Often, conversations about success pass up defining what success is, and instead focus on the means of becoming successful. Self-help books and other ethical treatises discuss how to be persistent and bold and strong of will, and these skills can be applied to whatever standard of success a person may have.
Different standards of success are sometimes in conflict with each other. For example, consider a student who obsesses over his grades in order to get into a good university and be successful later in life. He sacrifices his current happiness so that he can be happy later and enjoy all the benefits of his hard work, but when will the sacrifice end? Will he only get to truly relax when he retires? Or is he supposed to actually enjoy working so hard, even now? Is his success based on happiness and comfort or on what is achieved by his hard work? Does success demand sacrifice?
Ultimately, any standard of success depends on some kind of emotional satisfaction. Whether we desire the approval of our peers, our elders, our own personal moral code, or whether we believe in a God-given standard, the feeling of success ought to include some observable feeling of justification, that our efforts were worthwhile. Many people find that the goal they’ve been pursuing so long ultimately rings hollow when they finally achieve it. If success means accomplishing our purposes, then we ought to be able to recognize the value of the goal when we see it.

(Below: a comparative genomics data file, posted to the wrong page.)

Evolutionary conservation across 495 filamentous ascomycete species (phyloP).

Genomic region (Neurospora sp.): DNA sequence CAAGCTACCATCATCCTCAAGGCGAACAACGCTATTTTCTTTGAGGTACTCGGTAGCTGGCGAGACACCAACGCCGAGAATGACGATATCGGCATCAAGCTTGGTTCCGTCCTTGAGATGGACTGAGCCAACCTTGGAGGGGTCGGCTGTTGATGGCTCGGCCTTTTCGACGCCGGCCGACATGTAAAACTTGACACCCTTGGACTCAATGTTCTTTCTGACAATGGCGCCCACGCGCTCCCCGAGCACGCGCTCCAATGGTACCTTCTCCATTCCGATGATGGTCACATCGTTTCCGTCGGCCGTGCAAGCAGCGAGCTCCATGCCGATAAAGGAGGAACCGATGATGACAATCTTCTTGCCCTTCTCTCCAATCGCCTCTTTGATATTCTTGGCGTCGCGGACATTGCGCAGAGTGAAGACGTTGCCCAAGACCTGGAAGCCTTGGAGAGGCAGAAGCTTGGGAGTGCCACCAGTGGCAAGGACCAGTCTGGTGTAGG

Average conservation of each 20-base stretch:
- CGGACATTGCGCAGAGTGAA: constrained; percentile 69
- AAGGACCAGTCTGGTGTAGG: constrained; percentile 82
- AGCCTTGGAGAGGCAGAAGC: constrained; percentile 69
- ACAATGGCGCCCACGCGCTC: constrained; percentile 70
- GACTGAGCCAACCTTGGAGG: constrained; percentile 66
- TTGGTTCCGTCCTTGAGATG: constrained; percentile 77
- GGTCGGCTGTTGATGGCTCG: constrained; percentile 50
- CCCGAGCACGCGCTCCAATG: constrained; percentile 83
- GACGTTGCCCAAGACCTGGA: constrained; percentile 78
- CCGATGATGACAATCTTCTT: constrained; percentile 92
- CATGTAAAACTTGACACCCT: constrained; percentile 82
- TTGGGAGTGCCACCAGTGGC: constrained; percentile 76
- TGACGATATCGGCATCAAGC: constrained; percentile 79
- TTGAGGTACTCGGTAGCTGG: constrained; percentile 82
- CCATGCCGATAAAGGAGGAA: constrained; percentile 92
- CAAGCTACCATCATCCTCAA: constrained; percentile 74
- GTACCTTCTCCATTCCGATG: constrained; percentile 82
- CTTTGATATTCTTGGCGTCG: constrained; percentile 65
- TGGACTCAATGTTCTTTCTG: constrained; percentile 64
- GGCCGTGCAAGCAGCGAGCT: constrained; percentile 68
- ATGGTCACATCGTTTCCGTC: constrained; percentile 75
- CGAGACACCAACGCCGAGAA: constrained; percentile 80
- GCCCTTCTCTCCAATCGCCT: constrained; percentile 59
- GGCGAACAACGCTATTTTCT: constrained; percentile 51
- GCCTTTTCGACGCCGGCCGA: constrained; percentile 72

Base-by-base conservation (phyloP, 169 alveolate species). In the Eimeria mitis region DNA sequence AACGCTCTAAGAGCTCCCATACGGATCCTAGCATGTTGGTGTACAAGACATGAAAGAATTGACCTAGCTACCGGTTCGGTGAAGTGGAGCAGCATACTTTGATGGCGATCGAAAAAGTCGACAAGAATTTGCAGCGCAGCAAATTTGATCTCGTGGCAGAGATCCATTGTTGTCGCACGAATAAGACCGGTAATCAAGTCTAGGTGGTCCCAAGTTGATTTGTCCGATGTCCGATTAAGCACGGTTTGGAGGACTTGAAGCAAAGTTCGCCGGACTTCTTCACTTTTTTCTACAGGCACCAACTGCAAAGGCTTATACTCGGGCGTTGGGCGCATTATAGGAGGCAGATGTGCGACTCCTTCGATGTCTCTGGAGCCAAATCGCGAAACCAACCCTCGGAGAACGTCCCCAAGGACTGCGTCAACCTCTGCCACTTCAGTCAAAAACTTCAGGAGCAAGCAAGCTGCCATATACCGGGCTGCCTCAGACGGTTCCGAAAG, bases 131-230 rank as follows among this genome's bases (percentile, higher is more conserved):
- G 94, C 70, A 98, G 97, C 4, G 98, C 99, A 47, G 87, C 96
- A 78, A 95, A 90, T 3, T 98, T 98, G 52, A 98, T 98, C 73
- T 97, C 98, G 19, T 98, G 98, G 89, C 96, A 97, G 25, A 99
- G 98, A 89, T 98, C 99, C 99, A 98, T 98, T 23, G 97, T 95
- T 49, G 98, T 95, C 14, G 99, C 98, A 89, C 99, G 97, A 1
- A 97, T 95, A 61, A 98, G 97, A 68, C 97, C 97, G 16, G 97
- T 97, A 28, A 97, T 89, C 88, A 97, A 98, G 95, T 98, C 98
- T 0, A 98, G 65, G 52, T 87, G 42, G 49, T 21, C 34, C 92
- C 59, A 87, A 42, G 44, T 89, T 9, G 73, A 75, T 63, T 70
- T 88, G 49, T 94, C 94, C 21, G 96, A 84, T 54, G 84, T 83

Questions for Reflection and Discussion
Do you find it to be difficult to pursue a goal when the people around you have a very different standard of success? What do you do in these situations? For example, do you find it to be necessary to have a supportive person in your life who knows what you’re trying to do and can encourage you?
What do you think is the most important factor in determining whether a person achieves their goals?
Do you think most people have pretty much the same standards of success? Or do you think most people are pursuing goals that their peers would not see the value of?
How do you define success? Do you think you’ve achieved it?
People define success in different ways, but just about every standard of success requires the praise and approval of some person: one’s peers, one’s elders, oneself, God, or some other moral authority.
A standard of success is usually seen as emotionally satisfying in the long run.
It can often be difficult to pursue a standard of success when surrounded by people who are pursuing a very different goal. Because of this, many people’s ideas of success tend to congregate around a certain stereotypical standard of worldly success–usually involving a big suburban house–which they assume everyone else wants.